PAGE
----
Medical Diagnostic Laboratories, L.L.C. v. Protagonist Therapeutics, Inc.

Filing 45

ORDER by Judge Edward M. Chen Granting 25 Defendant's Motion to Dismiss. (emcsec, COURT STAFF) (Filed on 2/7/2018)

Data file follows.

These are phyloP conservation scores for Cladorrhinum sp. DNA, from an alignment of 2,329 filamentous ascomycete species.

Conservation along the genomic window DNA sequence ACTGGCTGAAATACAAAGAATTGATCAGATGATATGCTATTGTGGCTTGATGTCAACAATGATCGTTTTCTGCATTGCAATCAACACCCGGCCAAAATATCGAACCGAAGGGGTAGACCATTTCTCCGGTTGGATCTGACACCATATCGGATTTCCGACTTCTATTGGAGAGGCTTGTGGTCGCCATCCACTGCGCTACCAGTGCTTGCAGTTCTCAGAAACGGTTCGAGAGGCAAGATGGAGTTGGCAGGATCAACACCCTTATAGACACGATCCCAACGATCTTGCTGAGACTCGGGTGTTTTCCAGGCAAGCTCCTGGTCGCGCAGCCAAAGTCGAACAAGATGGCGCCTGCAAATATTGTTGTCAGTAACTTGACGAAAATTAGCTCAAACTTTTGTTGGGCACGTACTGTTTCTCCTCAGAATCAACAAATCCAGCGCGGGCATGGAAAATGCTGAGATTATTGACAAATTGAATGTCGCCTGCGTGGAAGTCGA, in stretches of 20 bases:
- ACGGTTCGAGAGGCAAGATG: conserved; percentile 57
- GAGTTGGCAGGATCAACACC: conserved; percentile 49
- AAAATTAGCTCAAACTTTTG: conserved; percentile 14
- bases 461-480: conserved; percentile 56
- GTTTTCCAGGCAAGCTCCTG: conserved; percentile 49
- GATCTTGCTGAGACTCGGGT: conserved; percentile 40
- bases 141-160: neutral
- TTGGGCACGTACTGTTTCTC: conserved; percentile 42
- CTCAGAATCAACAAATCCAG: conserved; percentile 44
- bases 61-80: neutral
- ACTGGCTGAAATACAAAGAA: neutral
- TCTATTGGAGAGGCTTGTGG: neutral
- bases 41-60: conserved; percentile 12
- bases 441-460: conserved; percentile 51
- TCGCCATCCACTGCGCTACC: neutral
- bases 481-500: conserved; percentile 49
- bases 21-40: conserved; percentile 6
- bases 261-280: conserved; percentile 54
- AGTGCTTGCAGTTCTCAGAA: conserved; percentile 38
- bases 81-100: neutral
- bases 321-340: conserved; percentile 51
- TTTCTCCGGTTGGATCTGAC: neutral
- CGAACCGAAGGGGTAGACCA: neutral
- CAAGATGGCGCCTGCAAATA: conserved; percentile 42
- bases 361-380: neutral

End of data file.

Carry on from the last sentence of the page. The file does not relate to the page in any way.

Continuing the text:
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1 2 3 4 UNITED STATES DISTRICT COURT 5 NORTHERN DISTRICT OF CALIFORNIA 6 7 MEDICAL DIAGNOSTIC 8 LABORATORIES, L.L.C., Plaintiff, 9 10 11 12 For the Northern District of California United States District Court Case No. 17-cv-05572-EMC ORDER GRANTING DEFENDANT’S MOTION TO DISMISS Docket No. 25 v. PROTAGONIST THERAPEUTICS, INC., Defendant. 13 14 Plaintiff Medical Diagnostics Labs alleges that Defendant Protagonist Therapeutics, Inc.‟s 15 development of a drug called PTG-200 infringes on its patent for polypeptides that bind to IL-23 16 receptors. These polypeptides, including PTG-200, have therapeutic potential to treat 17 inflammatory and autoimmune diseases. Protagonist has entered into a multi-million dollar 18 agreement with third-party pharmaceutical company Janssen, Inc. to develop the drug, perform 19 testing necessary for regulatory approval, seek regulatory approval, and, if regulatory approval is 20 obtained, to manufacture and commercialize the drug. 21 Defendant moves to dismiss, arguing that the activities alleged in the complaint all fall 22 under the safe harbor provided by 35 U.S.C. § 271(e)(1). For the reasons below, the Court agrees 23 that all activity alleged—with the exception of future commercialization plans—falls within the 24 safe harbor provision. Insofar as future commercialization may infringe on Plaintiff‟s patent, 25 however, the issue is not sufficiently concrete or immediate to create a case-or-controversy 26 because several contingencies may never materialize. Thus, the Court GRANTS Defendant‟s 27 motion to dismiss. 28 I. 1 FACTUAL BACKGROUND 2 Plaintiff Medical Diagnostic Labs (“MDL”), a reference laboratory, alleges patent 3 infringement by Defendant Protagonist Therapeutics (“Protagonist”), a pharmaceutical company 4 that develops peptide-based chemicals for therapeutic purposes. 5 MDL owns U.S. Patent No. 8,946,150 (“the „150 patent”), which covers “novel 6 polypeptides that bind to IL-23 receptor and inhibit the binding of IL-23 to its corresponding 7 receptor and cell signaling thereof” and their “use” “to treat IL-23 associated human diseases 8 including, for example, inflammatory bowel diseases, psoriasis and Crohn‟s disease.” Compl. ¶¶ 9 11-12. These peptides have therapeutic potential, id. ¶ 15, which, of course, translates to commercial potential, as “over 10 million people in the United States are affected by IL-23 11 mediated immune-diseases.” Id. ¶ 17. 12 For the Northern District of California United States District Court 10 In 2011, MDL filed provisional application No. 61/520,710 (“the „710 application”) 13 “covering its IL-23 receptor inhibitor technology.” Id. ¶ 16. In 2012, it filed U.S. Application No. 14 13/523,286 (“the „286 application”), which claims priority to the „710 application. The „286 15 application published on January 31, 2013 as US 2013/0029907 (“the „907 publication”), and 16 issued as to the „150 patent on February 3, 2015. Id. 17 On July 17, 2014, Defendant Protagonist filed provisional application No. 62/025,899 18 (“the „899 application”), called “Oral Peptide Inhibitors of Interleukin-23 Receptor and Their Use 19 to Treat Inflammatory Bowel Diseases.” The „899 application references MDL‟s „907 20 publication. Id. ¶ 19. 21 A few months later, in October 2014, scientists from both companies met, during which 22 time MDL shared information about its IL-23 polypeptide research with Protagonist. Id. ¶ 20. On 23 February 3, 2015, MDL‟s „286 patent issued. Id. ¶ 21. Two days later, Protagonist sent MDL a 24 nondisclosure agreement so the parties could continue discussing their research. Id. ¶ 21. On 25 February 23, Protagonist filed two new provisional applications relating to IL-23 (the „685 and 26 „688 applications). Id. ¶ 22. The parties signed the non-disclosure agreement on May 5, 2015, 27 and then held a telephonic conference regarding MDL‟s IL-23 research on May 29, 2015. Id. ¶¶ 28 25-26. On July 15, 2015, Protagonist filed its „627 application (which later issued as the „268 2 1 patent), containing significantly more amino acid sequences than its earlier July 2014 „899 2 provisional application. Id. ¶ 27. 3 4 Between July 15, 2015 and October 13, 2015, the parties attempted but failed to negotiate a licensing agreement for Protagonist under MDL‟s patent. Id. ¶¶ 28-30. Then things took off for Protagonist. After an initial public offering in 2016, Protagonist 6 began publicly announcing in early 2017 its research into PTG-200, a polypeptide hoped to have 7 inhibiting effects on IL-23 receptors. Id. ¶ 31. MDL‟s „286 patent allegedly covering PTG-200 8 was issued in May 4, 2017. Id. ¶ 33. Just a few weeks later, on May 30, 2017, Protagonist 9 announced a major collaboration agreement with Janssen Biotech, Inc. (“Janssen”) to develop, 10 manufacture, and commercialize PTG-200 worldwide for the treatment of Crohn‟s disease and 11 ulcerative colitis (hereinafter “Janssen Agreement”). Id. ¶ 34; see also Compl. Exs. F-K. 12 For the Northern District of California United States District Court 5 The Janssen Agreement is phased. Under the Agreement, Janssen made an initial payment 13 of $50 million to Protagonist to fund the research. See Compl., Ex. J. Protagonist is responsible 14 for Phase 1 clinical trials of PTG-200 at its own expense, while Janssen is responsible for the 15 Phase 2 clinical trial, with Janssen shouldering 80% of the costs. Id. 16 At a couple of critical junctures, Janssen has the option to keep on or drop out. For 17 example, following the completion of Phase 2A of the Phase 2 clinical trial, Janssen must pay 18 Protagonist an additional $125 million if it elects to maintain its license rights and continue the 19 development of PTG-200 in Phase 2B of the clinical trial. Id. If Janssen elects to maintain its 20 license rights after Phase 2B, then it must pay Protagonist an additional $200 million. At that 21 point, Janssen would be responsible for the manufacture, continued development of, seeking 22 regulatory approval for, and commercialization of PTG-200 worldwide. Meanwhile, Protagonist 23 would be eligible for up to $615 million in additional payments if unspecified regulatory and sales 24 milestone payments are met, as well as royalties based on Janssen‟s worldwide net sales. If 25 Janssen opts out after Phase 2A or Phase 2B, then the agreement terminates. Id.; see also Compl. 26 ¶¶ 36-38. 27 28 As of this date, PTG-200 is still in pre-clinical trials and no regulatory approval has been obtained or even sought. Thus, the parties agree that Protagonist may not commercialize or 3 1 market the drug at this time. Though MDL generally alleges that Protagonist has “attempted to advance and sell” 2 3 MDL‟s patented technologies, id. ¶ 43, the only specific example of a sale alleged are those to 4 Janssen pursuant to the collaboration agreement. Id. MDL claims that Protagonist‟s making, 5 using, selling, and/or offering to sell PTG-200 to Janssen infringes several claims of its „150 6 patent. Id. ¶¶ 51-68. from sales and/or use of MDL‟s patented IL-23 receptor inhibitor technology,” and that “such 9 sales and/or use are not reasonably related to the development and submission of information to 10 the FDA for regulatory approval, and therefore are not exempted from infringement by the safe- 11 harbor provision of Section 273(e)(1).” Id. ¶ 47. Again, the only sales that have been identified, 12 For the Northern District of California Additionally, MDL alleges that Protagonist has “booked millions of dollars of revenue 8 United States District Court 7 however, are those to Janssen under the agreement. According to MDL, “on information and 13 belief, the substantial sums received by Protagonist, and the significant future payments 14 contemplated by the Janssen Agreement, constitute commercial revenue that Protagonist uses to 15 fund and develop its business in general.” Id. II. 16 DISCUSSION Defendant moves to dismiss on the basis that all the alleged activities fall within 35 U.S.C. 17 18 § 271(e)(1)‟s safe harbor and because the possibility of future commercialization is too remote to 19 support a case-or-controversy. 20 A. Whether Section 271(e) Requires Dismissal 21 1. 22 Congress has created a safe harbor for certain acts that might otherwise constitute 23 24 25 26 27 28 Merck KGaA v. Integra Lifesciences, I. Ltd. infringement: It shall not be an act of infringement to make, use, offer to sell, or sell within the United States or import into the United States a patented invention . . . solely for uses reasonably related to the development and submission of information under a Federal law which regulates the manufacture, use, or sale of drugs or veterinary biological products. 35 U.S.C. § 271(e)(1). 4 1 In Merck KGaA v. Integra Lifesciences, I. Ltd., 545 U.S. 193 (2005), the Supreme Court 2 considered how broadly Section 271(e)(1)‟s protections applied. It read the protections broadly. 3 It held that Section 271(e)(1) “provides a wide berth for the use of patented drugs in activities 4 related to the federal regulatory process.” Id. at 202. The exemption “extends to all uses of 5 patented inventions that are reasonably related to the development and submission of any 6 information under the [Food and Drug Control Act (FDCA)].” Id. The protection extends both to 7 preclinical studies and clinical studies. “There is simply no room in the statute for excluding 8 certain information from the exemption on the basis of the phase of research in which it is 9 developed or the particular submission in which it could be included.” Id. 10 Significantly, the Supreme Court held that the safe harbor‟s protections were broad enough to protect research performed in relation to drugs for which no application or information is 12 For the Northern District of California United States District Court 11 ultimately submitted to the Food and Drug Administration. Because “scientific testing is a process 13 of trial and error,” the Supreme Court concluded that “[p]roperly construed, § 271(e)(1) leaves 14 adequate space for experimentation and failure on the road to regulatory approval.” Id. at 206. 15 Thus, the question for determining whether the safe harbor applies is not whether 16 regulatory approval is ultimately sought from the FDA. Rather, the protection applies “[a]t least 17 where a drugmaker has a reasonable basis for believing that a patented compound may work, 18 through a particular biological process, to produce a particular physiological effect, and uses the 19 compound in research that, if successful, would be appropriate to include in a submission to the 20 FDA.‟” Id. at 206-207. In contrast, “[b]asic scientific research on a particular compound, 21 performed without the intent to develop a particular drug or a reasonable belief that the compound 22 will cause the sort of physiological effect the research intends to induce, is surely not „reasonably 23 related to the development and submission of information to the FDA.” Id. at 206. 24 2. All Non-Commercialization Activities Fall Within the Safe Harbor 25 Merck makes clear that the safe harbor applies broadly to protect research and 26 development reasonably related to the development of information that may be submitted to the 27 FDA in connection with regulatory approval. Here, MDL‟s allegations leave no doubt that the 28 purpose of the Janssen Agreement is to explore the viability of PTG-200 as a therapeutic drug to 5 1 treat certain anti-inflammatory conditions. Indeed, the key pre-commercialization terms relate to 2 the division of financial and oversight responsibilities between Protagonist and Janssen with 3 respect to pre-clinical research, Phase 1 and Phase 2 clinical trials, and the regulatory approval 4 process. At this juncture, the only payment made under the Janssen Agreement is $50 million to 5 fund research. receptor inhibitor compounds,” the only specific examples alleged are the sales to Janssen under 8 the Agreement in connection with clinical trials. Compl. ¶ 43. In the absence of a factual 9 allegation that Protagonist has made sales to a party other than Janssen under the Agreement, or to 10 Janssen for a specific use unrelated to research for the regulatory approval process, MDL‟s vague 11 allegation of attempted sales fails to support a plausible inference that Protagonist has engaged in 12 For the Northern District of California Although MDL broadly alleges that Protagonist has “attempted to advance and sell IL-23 7 United States District Court 6 activities outside the safe harbor. Indeed, MDL has not identified any specific use, sale, or offer to 13 sell the patented technology outside the context of the Janssen Agreement. 14 At the hearing, MDL advocated a new, more focused argument that was not briefed and 15 therefore was arguably waived. In particular, MDL claimed that, at the very least, Protagonist 16 lacked a “reasonable belief that the compound will cause the sort of physiological effect the 17 research intends to induce,” Merck, 545 U.S. at 205-206, until Protagonist met with MDL in May 18 2015, and therefore could not have benefited from the safe harbor before that time. As MDL‟s 19 counsel put it, Protagonist had a “Eureka!” moment after MDL divulged its secrets at that 2015 20 meeting. MDL‟s suspicion is bolstered by Protagonist‟s disclosure of significantly more amino 21 acid sequences in its „627 application (filed only two months later on July 15, 2015) than in its 22 July 2014 provisional „899 application. According to MDL, the only explanation is that 23 Protagonist used the information it learned at the “Eureka!” meeting to identify the new 24 polypeptides. 25 MDL‟s “Eureka!” theory is flawed. First, MDL does not allege anywhere in its complaint 26 that Protagonist lacked a reasonable belief regarding the potential of the drugs it was researching 27 (including the PTG-200), nor does it allege facts that would support that inference. Thus, the 28 complaint, as pled, does not support MDL‟s theory. 6 1 Second, even assuming that Protagonist lacked a reasonable belief before the May 2015 2 meeting with MDL, that “Eureka!” moment would, by definition, have then endowed it with a 3 reasonable belief in the drug‟s potential. That epiphany precedes the Janssen Agreement, and 4 therefore any sales or uses pursuant to the Agreement, by two years; MDL has not alleged any 5 infringing sales or uses prior to the Janssen Agreement. Thus, the “Eureka!” theory now advanced 6 by MDL would, if anything, immunize under Section 271(e)(1) Protagonist‟s conduct pursuant to 7 the Janssen Agreement. 8 9 Third, as a matter of fact, it is highly unlikely that Protagonist lacked a reasonable belief prior to the May 2015 meeting with MDL. As Protagonist‟s counsel pointed out and MDL‟s with the specific purpose of locating the four-leaf clover that would inhibit IL-23 receptors, as 12 For the Northern District of California complaint acknowledges, Protagonist had already been developing and researching polypeptides 11 United States District Court 10 indicated by Protagonist‟s July 17, 2014 provisional „899 application. Thus, in light of MDL‟s 13 own allegations, it is implausible to suggest that, at least as of July 17, 2014, Protagonist lacked a 14 “reasonable belief that the compound will cause the sort of physiological effect the research 15 intends to induce.” Merck, 545 U.S. at 205-206. Indeed, that was the very purpose of the 16 discussion between MDL and Protagonist. 17 18 19 20 21 Plaintiff has therefore failed to plausibly plead that the narrow exception to the safe harbor provision applies here. 3. Plaintiff Fails to Plead That the Allegedly Infringing Activities Were Not Reasonably Related to the FDA Approval Process Plaintiff also argues that its complaint should survive dismissal because it creates a factual 22 dispute by pleading that “[o]n information and belief, such sales and/or use are not reasonably 23 related to the development and submission of information to the FDA for regulatory approval, and 24 therefore are not exempted from infringement.” Compl. ¶ 47. MDL argues in its supplemental 25 brief, “there is a dispute regarding MDL‟s factual allegations about whether certain of 26 Protagonist‟s infringing activities are in fact reasonably related to obtaining FDA approval.” 27 Docket No. 42 at 1 (emphasis in original). 28 The problem here is that MDL has not alleged any specific sales or uses to begin with, as 7 1 explained above, except those pursuant to the Janssen Agreement, which occurred years after the 2 “Eureka!” moment that MDL says gave Protagonist a reasonable belief about the therapeutic 3 potential of PTG-200. Moreover, MDL‟s revised position that it “has alleged infringement in its 4 complaint based on Protagonist‟s making and using activities occurring between issuance of the 5 „150 patent on February 3, 2015 and approximately five months later, on July 15, 2015, when 6 Protagonist filed its patent application that led to the „268 patent,” Docket No. 42 at 4, is not 7 supported by the complaint because MDL does not identify any “making and using activities” 8 occurring during that time period. submission of information for FDA approval may in some circumstances be a fact question, there 11 must be specific facts alleged to create a plausible claim to the contrary in order to escape 12 For the Northern District of California Although whether challenged activity is reasonably related to the development and 10 United States District Court 9 dismissal under the safe harbor provision. Aschroft v. Iqbal, 556 U.S. 662, 678-79 (2009). The 13 complaint does not support a plausible inference that Protagonist used or sold MDL‟s patented 14 technology in a manner not reasonably related to developing information for submission in 15 connection with the regulatory approval process. The Janssen Agreement centers on and is 16 predicated on the process of obtaining FDA approval, and the initial $50 million payment (the 17 only payment due at this stage of the Agreement) is specifically directed at research leading the 18 clinical trials. 19 The cases relied on by Plaintiff are inapposite because in those cases there was a factual 20 foundation to challenge whether the uses were reasonably related. See, e.g., ISIS Pharms., Inc. v. 21 Santaris Pharma A/S Corp., 2014 U.S. Dist. LEXIS 26148, at *35 (S.D. Cal. Feb. 27, 2014) (at 22 summary judgment, defendant failed to present any evidence that “at the time it entered into the 23 collaboration agreements, it knew of the „particular biological process‟ and „particular 24 physiological effect‟” that the patented compounds would have, whereas here the Janssen 25 Agreement states that it relates to development of PTG-200 “for the treatment of Crohn‟s disease 26 („CD‟) and ulcerative colitis („UC‟)”); Chang v. Biosuccess Biotech Co., Ltd., 76 F.Supp.3d 1022, 27 1036 (C.D. Cal. 2014) (the plaintiff “ha[d] presented evidence that supports a claim that 28 [defendant] has imported and used pharmaceutical TPA [the patented compound] for reasons that 8 1 go beyond seeking FDA approval” (emphasis added)). No similar factual foundation establishing 2 a lack of reasonable relationship is alleged here. 4. 3 Protagonist‟s Business Motivations and Janssen‟s Payments Do Not Deprive Protagonist of Safe Harbor Protection 4 MDL argues that Protagonist‟s activities fall outside of the safe harbor because Protagonist 5 6 has received (or will receive at a later juncture) a large sum of money from Janssen and has used 7 the results from its testing to generate investor interest and to present its findings at various 8 conferences or in press releases, activities not tied directly to research and FDA approval. See, 9 e.g., Compl. ¶¶ 31-35, 47. For instance, some of the funds that may be paid in the future arguably 10 reflect consideration for licensing rights in addition to funding research and clinical trials. In its reply, Protagonist relies on AbTox, Inc. v. Exitron Corp., 122 F.3d 1019 (Fed. Cir. 12 For the Northern District of California United States District Court 11 1997). In AbTox, AbTox—the defendant—counterclaimed that the plaintiff MDT had infringed 13 on one of its patents by “conduct[ing] limited tests consistent with the collection of data necessary 14 for filing an application with the Food and Drug Administration (FDA) for approval of its Class II 15 medical device.” Id. at 1027. AbTox argued that “the actual purpose of these tests was not to 16 secure FDA approval, but was intended, inter alia, to promote [a medical device it was 17 developing] to potential customers and induce MDT to purchase the rights to the device, which it 18 did.” Id. (emphasis added). The Federal Circuit rejected AbTox‟s argument that the purpose of 19 the otherwise protected activity was material. Rather, it explained that “section 271(e)(1) requires 20 only that the otherwise infringing act be performed „solely for uses reasonably related to‟ FDA 21 approval.” Id. at 1030 (emphasis in original) (quoting 35 U.S.C. § 271(e)(1)). Because the statute 22 focuses on uses of a patented technology, the court held that “[t]he statute . . . does not look to the 23 underlying purposes or attendant consequences of the activity (e.g., tests led to the sale of the 24 patent), as long as the use is reasonably related to FDA approval.” Id. “In other words, the 25 statutory language allows MDT to use its data from the tests for more than FDA approval.” Id. at 26 1030. See also Intermedics, Inc. v. Ventitrex, Inc., 775 F.Supp. 1269, 1277 (N.D. Cal. 1991).1 27 1 28 The analysis in Intermedics has been expressly endorsed by the Federal Circuit. See Telectronics Pacing Sys., Inc. v. Ventritex, Inc., 982 F.2d 1520, 1525 n. 5 (Fed. Cir. 1992) 9 1 In its supplemental brief, MDL does not dispute that AbTox remains good law, but now 2 claims that “because the parties dispute whether certain of Protagonist‟s infringing activities are 3 reasonably related to obtaining FDA approval, it is inappropriate under AbTox to look to the 4 „underlying purposes or attendant consequences of the activity.‟” Docket No. 42 at 1 (emphasis in 5 original). To a certain extent, MDL‟s argument creates an irony; it is MDL—not Protagonist— 6 that suggested the Court look to Protagonist‟s business motivations to determine whether the safe 7 harbor applies. See Opp. at 9 (arguing that “the substantial payments from Janssen to Defendant” 8 were not reasonably related to providing information to the FDA). Indeed, MDL now goes so far 9 as to argue that “the plain language of § 271(e)(1), as interpreted by AbTox, precludes when making a factual determination about the activities‟ reasonable relation to obtaining FDA 12 For the Northern District of California consideration of the „underlying purposes or attendant consequences of [Protagonist‟s] activit[ies] 11 United States District Court 10 approval.” Docket No. 42 at 4 (emphasis added). The Court agrees, but that is a reason for 13 granting, at least in part, not denying, Protagonist‟s motion. 14 The only activity alleged to have already taken place so far, however, is Janssen‟s payment 15 of $50 million to Protagonist to fund the research and initiate the clinical trial process. Compl., 16 Ex. J at 3. This is clearly reasonably related to the development and submission of information for 17 the FDA approval process. Whether Protagonist is ultimately motivated to use that research (or 18 the money) to promote or commercialize the drug is immaterial under AbTox. 19 To the extent MDL alleges that future payments under the Janssen Agreement are not 20 protected by the safe harbor, the Court notes that the clear purpose of the agreement with Janssen 21 revolves around obtaining FDA approval of PTG-200. The agreement is explicitly structured 22 around the stages of FDA approval. Protagonist and Janssen are betting on PTG-200‟s success as 23 a therapeutic drug, and they are also betting on FDA approval to manufacture and market the drug. 24 Janssen funds Protagonist‟s research to pave the road to regulatory approval and, in exchange, 25 26 27 28 (pointing to Intermedics “[f]or a carefully reasoned and exhaustive analysis of the point” made by the Federal Circuit itself that “[i]f Congress intended to make [it more difficult for competitors to raise funds to develop and test their products] by preventing competitors from using, in an admittedly non-infringing manner, the derived test data for fund raising and other business purposes, it would have made that intent clear”). 10 1 Protagonist offers Janssen the future option to exercise an exclusive license to Protagonist‟s patent 2 over PTG-200. That future contingent payments to Protagonist by Janssen for licensing rights may be 3 4 characterized as creating an incentive to Janssen to assume risks and incur costs in the 5 development and obtaining FDA approval does not necessarily deprive Protagonist of the safe 6 harbor protection. The activities provided in the Janssen Agreement include, inter alia, 7 completion of the Phase 2A and Phase 2B portions of the clinical trials, and Janssen‟s election at 8 both junctures whether to pursue the agreement, including whether to maintain license rights for 9 sums in the range of $125 and $200 million. See Compl., Ex. J at 3. Though the question is not payments or Protagonist‟s subsequent use of the money to invest in other research unrelated to 12 For the Northern District of California yet ripe for review for the reasons stated below, it is by no means clear that the size of those 11 United States District Court 10 PTG-200 is relevant to the safe harbor analysis. As the Intermedics court explained, “Congress 13 clearly intended . . . to create a legal environment in which the potential competitors of patent 14 holders would be free, through non-infringing activities like raising capital, to position themselves 15 to enter the market in a commercially significant way just as soon as the relevant patents expired.” 16 Intermedics, 775 F.Supp. at 1278. In crafting the safe harbor, “Congress understood that in the 17 real world of high-tech medicine, at least, it is „business purposes‟ that inspire the kinds of 18 infringing activities that the exemption clearly covers.” Id. at 1279. Against this backdrop, “[i]t 19 would strain credulity to imagine that Congress was indifferent to the economics of developing 20 and marketing drugs and medical devices when it enacted § 271(e)(1).” Telectronics, 982 F.2d at 21 1525. To the contrary, Congress was surely aware “of the need of competitors to raise funds for 22 developing and testing competing products, and for preparing to enter the market once controlling 23 patents had expired.” Id. Affording Janssen a potential license as part of the consideration for 24 payments to Protagonist for research and FDA approval appears to be illustrative of “the need of 25 competitors to raise funds for developing and testing products” that Congress had in mind when it 26 enacted Section 271(e)(1). Telectronics, 982 F.2d at 1525.2 27 2 28 Further, Protagonist‟s press releases and conference presentations regarding its development of PTG-200 do not deprive the underlying testing activity of protection; Merck also involved the 11 1 In any event, as explained above, the only uses or sales allegedly covered by MDL‟s 2 patented technology that have already transpired concern the research phases of the Janssen 3 Agreement following the initial $50 million payment but preceding the completion of Phase 2A 4 and Phase 2B. Defendant‟s motion is GRANTED with respect to those allegations because 5 Plaintiff fails to allege any current activity that falls outside of the Section 271(e)(1) safe harbor. 6 As to Plaintiff‟s allegation that the safe harbor would not apply to further payments made after the 7 successful completion of future clinical trials if Janssen elects to maintain its licensing rights, and 8 to Janssen‟s and Protagonist‟s plan to actually manufacture, market, and commercialize PTG-200, 9 Compl. ¶ 48, the Court need not reach the question whether the safe harbor applies. As explained whether the question is ripe. 12 For the Northern District of California below, because this and other future activity have not yet happened, the Court must first analyze 11 United States District Court 10 B. 13 Whether a Case-or-Controversy Exists The Declaratory Judgment Act provides that “[i]n a case of actual controversy within its 14 jurisdiction . . . any court of the United States . . . may declare the rights and other legal relations 15 of any interested party seeking such declaration, whether or not further relief is or could be 16 sought.” 28 U.S.C. § 2201(a). To create a real case or controversy, however, the dispute must “be 17 definite and concrete, touching the legal relations of parties having adverse legal interests,” and 18 must be “real and substantial and admit of specific relief through a decree of conclusive character, 19 as distinguished from an opinion advising what the law would be upon a hypothetical state of 20 facts.” MedImmune, Inc. v. Genentech, Inc., 549 U.S. 118, 127 (2007). “Basically, the question 21 in each case is whether the facts alleged, under all circumstances, show that there is a substantial 22 controversy, between parties having adverse legal interests, of sufficient immediacy and reality to 23 warrant the issuance of a declaratory judgment.” Id. (quoting Maryland Casualty Co. v. Pacific 24 25 26 27 28 publication and presentation of data at conferences, and AbTox similarly involved the sharing of test results to promote sales to clients. See also Integra Lifesciences I, Ltd. v. Merck KGaA, 496 F.3d 1334, 1347 (Fed. Cir. 2007) (“That the experiments contributed to scientific knowledge does not deprive them of the safe-harbor benefit of § 271(e)(1) when the requirements therefor are met.”); see also Intermedics, 775 F.Supp. at 1281 (noting that “[t]o raise funds, and to comply with securities laws, [defendant] provided potential investors with information about [its] status and testing”). 12 1 Coal & Oil Co., 312 U.S. 270, 273 (1941)). 2 The possibility of future payments under the Janssen Agreement and ultimately 3 commercialization of PTG-200 is too speculative and contingent to create a case or controversy 4 under Article III. Payments beyond the already committed $50 million are contingent on 5 favorable clinical trial results, approvals by the FDA, and discretionary decisions by Janssen to 6 continue moving forward at various phases of the clinical testing process. See, e.g., Compl. Ex. J 7 at 3 (Janssen has the right to opt-out of the agreement either after Phase 2A or Phase 2B of the 8 clinical testing process, before regulatory approval let alone commercialization). No case or 9 controversy arises from such speculative and multiple uncertain contingencies. See, e.g., Benitec activities were protected by the safe harbor provision, “[t]he fact that [plaintiff] may file an NDA 12 For the Northern District of California Austl., Ltd. v. Nucleonics, Inc., 495 F.3d 1340, 1346 (Fed. Cir. 2007) (where plaintiff‟s present 11 United States District Court 10 in a few years does not provide the immediacy and reality required for a declaratory judgment”); 13 cf. Alphamed Pharmaceuticals Corp. v. Arriva Pharmaceuticals, Inc., 391 F.Supp.2d 1148, 1160 14 (S.D. Fl. 2005) (holding that allegations that present safe harbor activities “will lead to „inevitable 15 commercialization activities‟” were insufficient to create a case-or-controversy where the plaintiff 16 did not “allege with any specificity what these activities are and whether they are imminent” 17 (emphasis added)). Future payments are not “of sufficient immediacy and reality to warrant the 18 issuance of a declaratory judgment.” Maryland Casualty, 312 U.S. at 273. Entertaining the case 19 would require the Court to proceed based “upon a hypothetical state of facts.” MedImmune, 549 20 U.S. at 127.3 Because there is no case-or-controversy Article III standing, there is no occasion for the 21 22 Court to exercise its discretion whether entertaining the action would be appropriate as a matter of 23 prudential standing. See Gov’t Employees Ins. Co. v. Dizol, 133 F.3d 1220 (9th Cir. 1998) 24 25 26 27 28 3 As explained above, even if the significantly larger payments Janssen is to make to Protagonist after Phase 2A and Phase 2B somehow transform Protagonist‟s use of Plaintiff‟s patented technology into having less of a reasonable relationship with the FDA process (which the Court doubts), that question is still not sufficiently imminent to merit review. It is yet unknown if and when Phase 2A will be completed, let alone whether Janssen will at that point opt to pursue the collaboration and make the payments to Protagonist. Similarly, it is unknown whether Janssen will continue after Phase 2B. 13 1 (holding that a suit seeking declaratory judgment must first “pass[] constitutional and statutory 2 muster” as presenting a case-or-controversy before the court exercises its discretion whether 3 “entertaining the action is appropriate”). Even if there were such occasion, however, the Court, 4 considering “equitable, prudential, and policy” factors, see MedImmune, 549 U.S. at 136, would 5 decline to do so. In the patent context, courts typically permit a plaintiff seeking a declaration of 6 non-infringement to proceed on the understanding that a plaintiff “need not bet the farm, or . . . 7 risk treble damages [for patent infringement] . . . before seeking a declaration of its actively 8 contested legal rights” or force the potential infringer to make “in terrorem choices.” Cat Tech 9 LLC v. TubeMaster, Inc., 528 F.3d 871, 883 (Fed. Cir. 2008). The circumstances here are on notice that MDL believes PTG-200 will infringe on its patented technology. Because it is not 12 For the Northern District of California reversed: it is Protagonist and Janssen (not MDL) who are betting the farm, so to speak. They are 11 United States District Court 10 yet known whether the FDA will approve further clinical trials or ultimately give final approval to 13 PTG-200, whether Janssen and Protagonist will in fact seek such further and final approval, and 14 whether Janssen will opt in at contractually specified junctures, Plaintiff has not identified a clear 15 equitable or policy reason to entertain its request for declaratory relief at this time. 16 Plaintiff has cited no case-law to the contrary. The Court GRANTS Defendant‟s motion 17 to dismiss the request for declaratory judgment based on future payments or commercialization as 18 not presenting a case-or-controversy at this juncture. Dismissal is without prejudice to re-filing if 19 and when the challenged conduct which MDL contends falls outside the safe harbor becomes 20 imminent or concrete. 21 III. CONCLUSION 22 The Court GRANTS Defendant‟s motion to dismiss. 23 Plaintiff has not adequately pled that Defendant is currently engaging, or has engaged, in 24 any infringing activities that are not protected by the Section 271(e)(1) safe harbor provision. 25 Though Plaintiff did not identify other facts at the hearing or in its supplemental brief pertaining to 26 activities outside of the safe harbor, the Court will grant Plaintiff leave to amend only if it can 27 allege specific sales or uses outside of the Janssen Agreement, or specific uses under the 28 Agreement but which are not reasonably related to seeking FDA approval, with an articulation 14 1 why they are not consistent with this Order. If Plaintiff opts to do so, Plaintiff must file the 2 amended complaint within 30 days. 3 To the extent Plaintiff claims that future payments or commercialization of PTG-200 4 would fall outside the safe harbor and infringe its patent, that claim is at present too speculative to 5 create a case or controversy under Article III. Nor does it warrant the Court‟s exercise of its 6 discretion to exercise jurisdiction to issue declaratory relief. Plaintiff does not have leave to 7 amend that claim but may re-file in the future if commercialization becomes imminent or concrete. 8 This order disposes of Docket No. 25. 9 10 IT IS SO ORDERED. 12 For the Northern District of California United States District Court 11 13 14 Dated: February 7, 2018 ______________________________________ EDWARD M. CHEN United States District Judge 15 16 17 18 19 20 21 22 23 24 25 26 27 28 15